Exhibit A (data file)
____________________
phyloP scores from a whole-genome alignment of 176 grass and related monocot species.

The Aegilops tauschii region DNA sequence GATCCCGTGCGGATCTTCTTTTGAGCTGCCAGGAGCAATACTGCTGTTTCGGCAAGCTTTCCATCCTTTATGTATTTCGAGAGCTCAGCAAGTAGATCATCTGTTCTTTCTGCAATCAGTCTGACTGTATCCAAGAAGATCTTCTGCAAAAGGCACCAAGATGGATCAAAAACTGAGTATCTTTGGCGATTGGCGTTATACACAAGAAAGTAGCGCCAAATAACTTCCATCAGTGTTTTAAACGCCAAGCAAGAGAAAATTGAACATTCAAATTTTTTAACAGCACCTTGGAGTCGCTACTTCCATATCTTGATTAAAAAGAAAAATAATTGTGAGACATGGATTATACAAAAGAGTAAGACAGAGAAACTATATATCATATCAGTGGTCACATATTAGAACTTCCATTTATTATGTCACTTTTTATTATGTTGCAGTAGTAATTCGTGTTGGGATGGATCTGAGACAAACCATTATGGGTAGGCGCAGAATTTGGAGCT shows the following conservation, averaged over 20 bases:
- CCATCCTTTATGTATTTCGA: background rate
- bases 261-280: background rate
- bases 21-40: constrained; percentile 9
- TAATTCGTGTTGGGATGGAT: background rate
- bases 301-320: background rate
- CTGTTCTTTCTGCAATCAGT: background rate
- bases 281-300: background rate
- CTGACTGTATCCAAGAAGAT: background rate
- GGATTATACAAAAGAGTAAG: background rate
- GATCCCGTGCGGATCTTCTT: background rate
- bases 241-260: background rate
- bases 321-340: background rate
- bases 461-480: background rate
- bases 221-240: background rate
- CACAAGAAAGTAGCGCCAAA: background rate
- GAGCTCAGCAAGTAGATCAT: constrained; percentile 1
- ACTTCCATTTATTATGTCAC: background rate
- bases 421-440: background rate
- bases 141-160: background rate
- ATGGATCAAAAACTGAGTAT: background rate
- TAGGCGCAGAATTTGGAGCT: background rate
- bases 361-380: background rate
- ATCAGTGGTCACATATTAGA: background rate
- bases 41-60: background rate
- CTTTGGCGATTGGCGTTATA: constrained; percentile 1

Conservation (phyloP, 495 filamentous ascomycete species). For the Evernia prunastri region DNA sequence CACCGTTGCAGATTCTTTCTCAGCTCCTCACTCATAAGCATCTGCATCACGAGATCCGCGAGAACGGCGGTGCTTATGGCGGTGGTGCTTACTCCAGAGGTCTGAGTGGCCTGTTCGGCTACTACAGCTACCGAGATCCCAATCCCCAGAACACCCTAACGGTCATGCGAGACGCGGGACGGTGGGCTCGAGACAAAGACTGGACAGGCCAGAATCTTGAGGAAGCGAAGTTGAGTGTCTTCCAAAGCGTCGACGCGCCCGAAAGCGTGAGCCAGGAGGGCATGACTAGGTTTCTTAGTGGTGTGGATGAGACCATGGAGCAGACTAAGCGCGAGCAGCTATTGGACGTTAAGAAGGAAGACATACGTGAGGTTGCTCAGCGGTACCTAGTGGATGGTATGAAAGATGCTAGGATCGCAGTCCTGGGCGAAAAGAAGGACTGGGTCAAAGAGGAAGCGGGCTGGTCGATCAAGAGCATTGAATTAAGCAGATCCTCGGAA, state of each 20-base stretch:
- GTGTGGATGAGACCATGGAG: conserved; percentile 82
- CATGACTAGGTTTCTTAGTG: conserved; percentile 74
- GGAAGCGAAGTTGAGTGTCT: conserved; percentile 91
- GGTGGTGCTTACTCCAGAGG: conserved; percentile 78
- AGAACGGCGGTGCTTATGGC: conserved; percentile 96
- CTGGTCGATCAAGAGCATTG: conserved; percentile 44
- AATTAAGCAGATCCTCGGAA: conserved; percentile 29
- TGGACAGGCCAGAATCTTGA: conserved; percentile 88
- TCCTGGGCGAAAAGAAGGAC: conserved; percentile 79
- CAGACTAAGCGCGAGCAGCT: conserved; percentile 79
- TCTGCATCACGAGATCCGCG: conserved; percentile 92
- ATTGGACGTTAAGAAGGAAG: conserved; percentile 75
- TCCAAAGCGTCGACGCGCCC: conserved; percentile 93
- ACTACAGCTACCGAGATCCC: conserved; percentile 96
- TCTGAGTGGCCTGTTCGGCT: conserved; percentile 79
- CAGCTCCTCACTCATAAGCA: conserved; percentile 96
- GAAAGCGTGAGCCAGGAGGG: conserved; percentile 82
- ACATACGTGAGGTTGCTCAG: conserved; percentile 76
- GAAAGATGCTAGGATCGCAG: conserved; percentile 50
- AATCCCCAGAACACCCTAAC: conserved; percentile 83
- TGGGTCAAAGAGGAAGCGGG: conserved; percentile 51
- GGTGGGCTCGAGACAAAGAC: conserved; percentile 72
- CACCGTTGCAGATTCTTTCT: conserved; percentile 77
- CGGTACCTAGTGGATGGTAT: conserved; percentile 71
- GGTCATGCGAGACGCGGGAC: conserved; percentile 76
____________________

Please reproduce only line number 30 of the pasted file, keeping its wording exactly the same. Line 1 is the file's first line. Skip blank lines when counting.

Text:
- CATGACTAGGTTTCTTAGTG: conserved; percentile 74